NER winter intern Will Koch ’21 talks with former NER intern Dustin Lowman ’15 about writing music, copywriting, and reflecting on New England Review.
Will Koch: Where are you now—geographically and professionally?
Dustin Lowman: Geographically, I’m in Westport, CT; professionally, I own and operate my own freelance writing business, Guitar & Pen, LLC.
WK: At one point you were pursuing a career as a performing songwriter/musician. Do you find that there is any overlap between songwriting and creative or journalistic writing? What components of these processes, if any, are similar?
DL: What a great question. There certainly are overlaps—the biggest one being that at the outset of any writing project, there’s going to be a voice in your head telling you not to do it. It’s a similar voice to the one that discourages you from exercising, getting up early, saving money, etc. The skill I’ve had to develop over time is ignoring this voice, embracing the anxiety that accompanies a blank page, damning the torpedoes, and starting.
I’ll add that, in each type of writing, people think that the writing process will have you starting at the beginning and ending at the end. That’s almost never true. First paragraphs end up as final paragraphs; verses end up as choruses; beautiful phrases end up on the cutting room floor. Beginnings and ends are the luxury considerations of writers who’ve already written.
Other than that, the biggest commonality between songwriting, journalism, and other forms of professional writing is rhythm. A collateral benefit of having written songs for a long time is that I’ve developed a strong sense of internal rhythm, which is my guiding principle as I write for the page. Writing is like driving; reading is like being driven. If it’s a smooth ride, with occasional thrills and an underlying sense of safety, it’ll be enjoyable.
WK: It’s safe to say that your career has been very writing-centric, from your own journalistic pursuits to coaching undergraduate students on their writing. To you, what constitutes “good” writing? How does your experience as a writing coach influence your writing?
DL: Interesting. It’s hard to make rules about “good” writing because any style of writing can be “good” if carried out effectively. It’s a true, though not exciting, answer to say that I know good writing when I see it. But on a more personal level, my favorite kind of writing is that which 1) Cares about the reader and doesn’t treat them like an adversary; 2) Challenges the reader and doesn’t coddle them; and 3) Is completely unique and can’t be done by any other writer.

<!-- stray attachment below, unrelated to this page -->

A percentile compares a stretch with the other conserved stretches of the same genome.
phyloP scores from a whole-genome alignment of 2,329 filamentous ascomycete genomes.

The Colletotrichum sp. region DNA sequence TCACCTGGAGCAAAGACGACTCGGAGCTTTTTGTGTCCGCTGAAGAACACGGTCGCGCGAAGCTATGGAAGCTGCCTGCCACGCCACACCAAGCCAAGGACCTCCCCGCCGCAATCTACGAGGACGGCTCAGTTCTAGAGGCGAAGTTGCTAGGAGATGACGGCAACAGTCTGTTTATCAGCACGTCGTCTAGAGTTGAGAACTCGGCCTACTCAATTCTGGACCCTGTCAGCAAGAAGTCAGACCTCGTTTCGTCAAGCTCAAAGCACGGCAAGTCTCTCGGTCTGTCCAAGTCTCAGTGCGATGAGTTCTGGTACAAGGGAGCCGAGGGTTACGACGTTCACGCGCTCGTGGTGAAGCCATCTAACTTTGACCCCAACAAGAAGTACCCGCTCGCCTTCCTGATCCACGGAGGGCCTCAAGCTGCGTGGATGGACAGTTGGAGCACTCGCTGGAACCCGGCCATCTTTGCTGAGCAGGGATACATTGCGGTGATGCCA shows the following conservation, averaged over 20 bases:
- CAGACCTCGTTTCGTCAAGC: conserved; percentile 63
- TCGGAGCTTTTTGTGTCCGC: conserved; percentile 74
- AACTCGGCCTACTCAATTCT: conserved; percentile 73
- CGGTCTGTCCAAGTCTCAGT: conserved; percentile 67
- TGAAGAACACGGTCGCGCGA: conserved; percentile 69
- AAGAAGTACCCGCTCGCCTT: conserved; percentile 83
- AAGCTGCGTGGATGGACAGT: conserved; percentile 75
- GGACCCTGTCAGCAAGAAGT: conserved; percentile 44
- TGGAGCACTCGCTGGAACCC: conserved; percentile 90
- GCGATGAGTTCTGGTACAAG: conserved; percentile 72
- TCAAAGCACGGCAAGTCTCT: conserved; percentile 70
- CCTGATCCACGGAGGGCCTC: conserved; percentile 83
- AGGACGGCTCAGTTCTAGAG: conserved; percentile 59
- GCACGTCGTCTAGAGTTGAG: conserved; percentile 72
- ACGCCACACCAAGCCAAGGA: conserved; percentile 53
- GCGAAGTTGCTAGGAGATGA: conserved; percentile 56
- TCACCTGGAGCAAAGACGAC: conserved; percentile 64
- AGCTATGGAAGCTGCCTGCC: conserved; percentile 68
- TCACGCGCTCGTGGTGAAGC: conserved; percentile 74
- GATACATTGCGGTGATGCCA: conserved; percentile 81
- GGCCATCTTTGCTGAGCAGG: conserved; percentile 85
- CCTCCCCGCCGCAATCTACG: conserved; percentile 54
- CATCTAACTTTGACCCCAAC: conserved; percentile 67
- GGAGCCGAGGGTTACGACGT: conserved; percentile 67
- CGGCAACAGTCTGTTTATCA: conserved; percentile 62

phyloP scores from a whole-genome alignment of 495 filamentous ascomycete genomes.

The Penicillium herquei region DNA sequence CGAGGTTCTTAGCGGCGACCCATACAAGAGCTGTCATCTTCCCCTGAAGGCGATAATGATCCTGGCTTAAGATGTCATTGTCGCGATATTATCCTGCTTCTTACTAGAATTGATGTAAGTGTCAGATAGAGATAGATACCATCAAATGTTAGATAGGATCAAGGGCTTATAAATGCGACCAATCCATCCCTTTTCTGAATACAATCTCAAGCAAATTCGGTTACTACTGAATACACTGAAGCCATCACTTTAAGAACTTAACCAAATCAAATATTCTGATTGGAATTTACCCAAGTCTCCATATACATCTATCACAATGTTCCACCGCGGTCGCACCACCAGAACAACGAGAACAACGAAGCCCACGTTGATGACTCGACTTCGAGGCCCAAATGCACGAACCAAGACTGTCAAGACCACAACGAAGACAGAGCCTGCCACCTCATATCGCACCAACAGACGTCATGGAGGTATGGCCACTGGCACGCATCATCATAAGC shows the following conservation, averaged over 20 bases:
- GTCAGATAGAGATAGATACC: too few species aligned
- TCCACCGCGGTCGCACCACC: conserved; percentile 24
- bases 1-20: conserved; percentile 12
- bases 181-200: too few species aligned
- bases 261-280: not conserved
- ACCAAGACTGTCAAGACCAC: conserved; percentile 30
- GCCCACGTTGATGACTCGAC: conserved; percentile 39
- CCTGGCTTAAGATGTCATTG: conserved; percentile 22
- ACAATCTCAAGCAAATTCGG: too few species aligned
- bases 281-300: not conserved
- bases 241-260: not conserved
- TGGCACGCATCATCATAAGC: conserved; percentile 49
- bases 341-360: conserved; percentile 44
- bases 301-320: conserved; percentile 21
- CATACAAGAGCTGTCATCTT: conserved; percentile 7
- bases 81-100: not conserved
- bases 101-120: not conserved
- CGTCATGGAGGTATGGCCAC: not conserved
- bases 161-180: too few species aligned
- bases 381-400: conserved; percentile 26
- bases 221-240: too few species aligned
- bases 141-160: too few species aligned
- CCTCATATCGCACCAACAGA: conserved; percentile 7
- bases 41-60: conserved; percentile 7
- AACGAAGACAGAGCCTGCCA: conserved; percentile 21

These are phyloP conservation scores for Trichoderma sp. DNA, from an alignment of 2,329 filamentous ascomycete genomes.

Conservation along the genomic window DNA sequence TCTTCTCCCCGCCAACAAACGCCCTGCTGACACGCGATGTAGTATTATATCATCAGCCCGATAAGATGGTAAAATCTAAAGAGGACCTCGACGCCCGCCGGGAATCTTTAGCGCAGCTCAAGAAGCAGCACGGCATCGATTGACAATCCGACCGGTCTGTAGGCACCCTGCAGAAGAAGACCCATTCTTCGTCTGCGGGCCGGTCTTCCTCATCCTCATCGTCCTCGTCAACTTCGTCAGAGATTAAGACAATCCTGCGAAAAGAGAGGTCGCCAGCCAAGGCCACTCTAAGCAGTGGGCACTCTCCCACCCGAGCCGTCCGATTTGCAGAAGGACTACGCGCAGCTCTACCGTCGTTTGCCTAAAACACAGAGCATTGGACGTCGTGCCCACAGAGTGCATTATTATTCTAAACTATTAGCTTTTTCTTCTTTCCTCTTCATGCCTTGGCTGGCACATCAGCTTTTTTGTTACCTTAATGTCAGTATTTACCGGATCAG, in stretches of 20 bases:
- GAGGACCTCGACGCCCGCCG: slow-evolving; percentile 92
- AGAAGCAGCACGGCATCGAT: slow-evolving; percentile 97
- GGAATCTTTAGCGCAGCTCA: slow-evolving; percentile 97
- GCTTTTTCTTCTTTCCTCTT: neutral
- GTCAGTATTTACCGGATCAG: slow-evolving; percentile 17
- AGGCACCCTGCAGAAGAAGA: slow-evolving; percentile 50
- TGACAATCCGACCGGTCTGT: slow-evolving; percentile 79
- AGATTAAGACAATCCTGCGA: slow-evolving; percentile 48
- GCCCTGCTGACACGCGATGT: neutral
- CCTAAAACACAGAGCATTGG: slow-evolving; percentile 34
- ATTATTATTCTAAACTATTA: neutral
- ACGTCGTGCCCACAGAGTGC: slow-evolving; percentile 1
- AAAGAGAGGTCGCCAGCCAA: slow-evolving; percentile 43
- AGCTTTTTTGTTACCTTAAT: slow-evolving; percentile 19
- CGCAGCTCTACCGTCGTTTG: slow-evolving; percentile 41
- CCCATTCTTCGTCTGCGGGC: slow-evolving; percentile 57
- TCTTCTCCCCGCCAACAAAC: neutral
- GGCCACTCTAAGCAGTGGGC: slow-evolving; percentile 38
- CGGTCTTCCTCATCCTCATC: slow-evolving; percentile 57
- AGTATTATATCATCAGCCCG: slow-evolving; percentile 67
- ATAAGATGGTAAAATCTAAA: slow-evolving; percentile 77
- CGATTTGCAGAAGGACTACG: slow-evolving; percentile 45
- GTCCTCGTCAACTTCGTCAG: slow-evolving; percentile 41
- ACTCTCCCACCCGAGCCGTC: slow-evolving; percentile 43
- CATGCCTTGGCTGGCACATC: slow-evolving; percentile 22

As for coaching, I’d say that telling other writers what does and doesn’t work makes me get very detailed about the things that tend to work/not work in writing. It’s easy to rely on my intuition when judging writing/creating my own, but articulating the products of my intuition is much harder, and much more rewarding when it’s my turn to create something.
WK: What was your most memorable experience with NER? Are there any pieces or moments that you remember particularly well?
DL: There were a handful of times that I talked with Carolyn and/or Marcy in the office about writing, often toward the end of the day, when we were both a little fried and able to be candid. It was immensely rewarding to have those frank exchanges with people who’d spent their lives in and around writing. I also remember evaluating writing submissions with a combination of fondness and dread—like my answer to #3, that was an early lesson in articulating the facets of effective—and more often, ineffective—writing.
WK: How much creative writing do you find yourself doing these days? How does it compare to writing you find yourself doing as a freelance copywriter?
DL: I do much less creative writing now than I used to, but it’s still a very central component of my life, and integral to my happiness. Lately, I’ve been much more focused on getting my business off the ground, establishing relationships with clients, setting income goals, and all in all, figuring out the specifics of making writing the engine of my life.
My private creative writing and public freelance writing are unalike for one main reason: Creative writing is artistry, freelance writing is craftsmanship. Of course, there is art in craftsmanship, and craft is indelible to artistry, but the pie charts (if you will) are inverses. The yin-yang symbol is actually a perfect way to visualize this. When my life is good, and my soul is happy, my days are made up of these equal but opposite halves.
WK: What do you read for pleasure? Have you read anything good lately?
DL: I read mostly novels for pleasure. Most recently, I read Shalimar the Clown by Salman Rushdie, which I found to be both bursting with wisdom and oddly superficial when it came to its characters. Before that, I read Bleeding Edge by Thomas Pynchon, who is among the most skilled writers of the last century, and whose narrative engine—paranoia—is less cool today than when Gravity’s Rainbow came out. The most impactful book I read in the past year was Fleishman is in Trouble by Taffy Brodesser-Akner. Despite its very underwhelming last 30 pages, it was a heartbreakingly well-rendered novel about divorce in the city.
WK: Thanks for taking the time to update us, Dustin! Best of luck as you continue with Guitar & Pen and any other pursuits!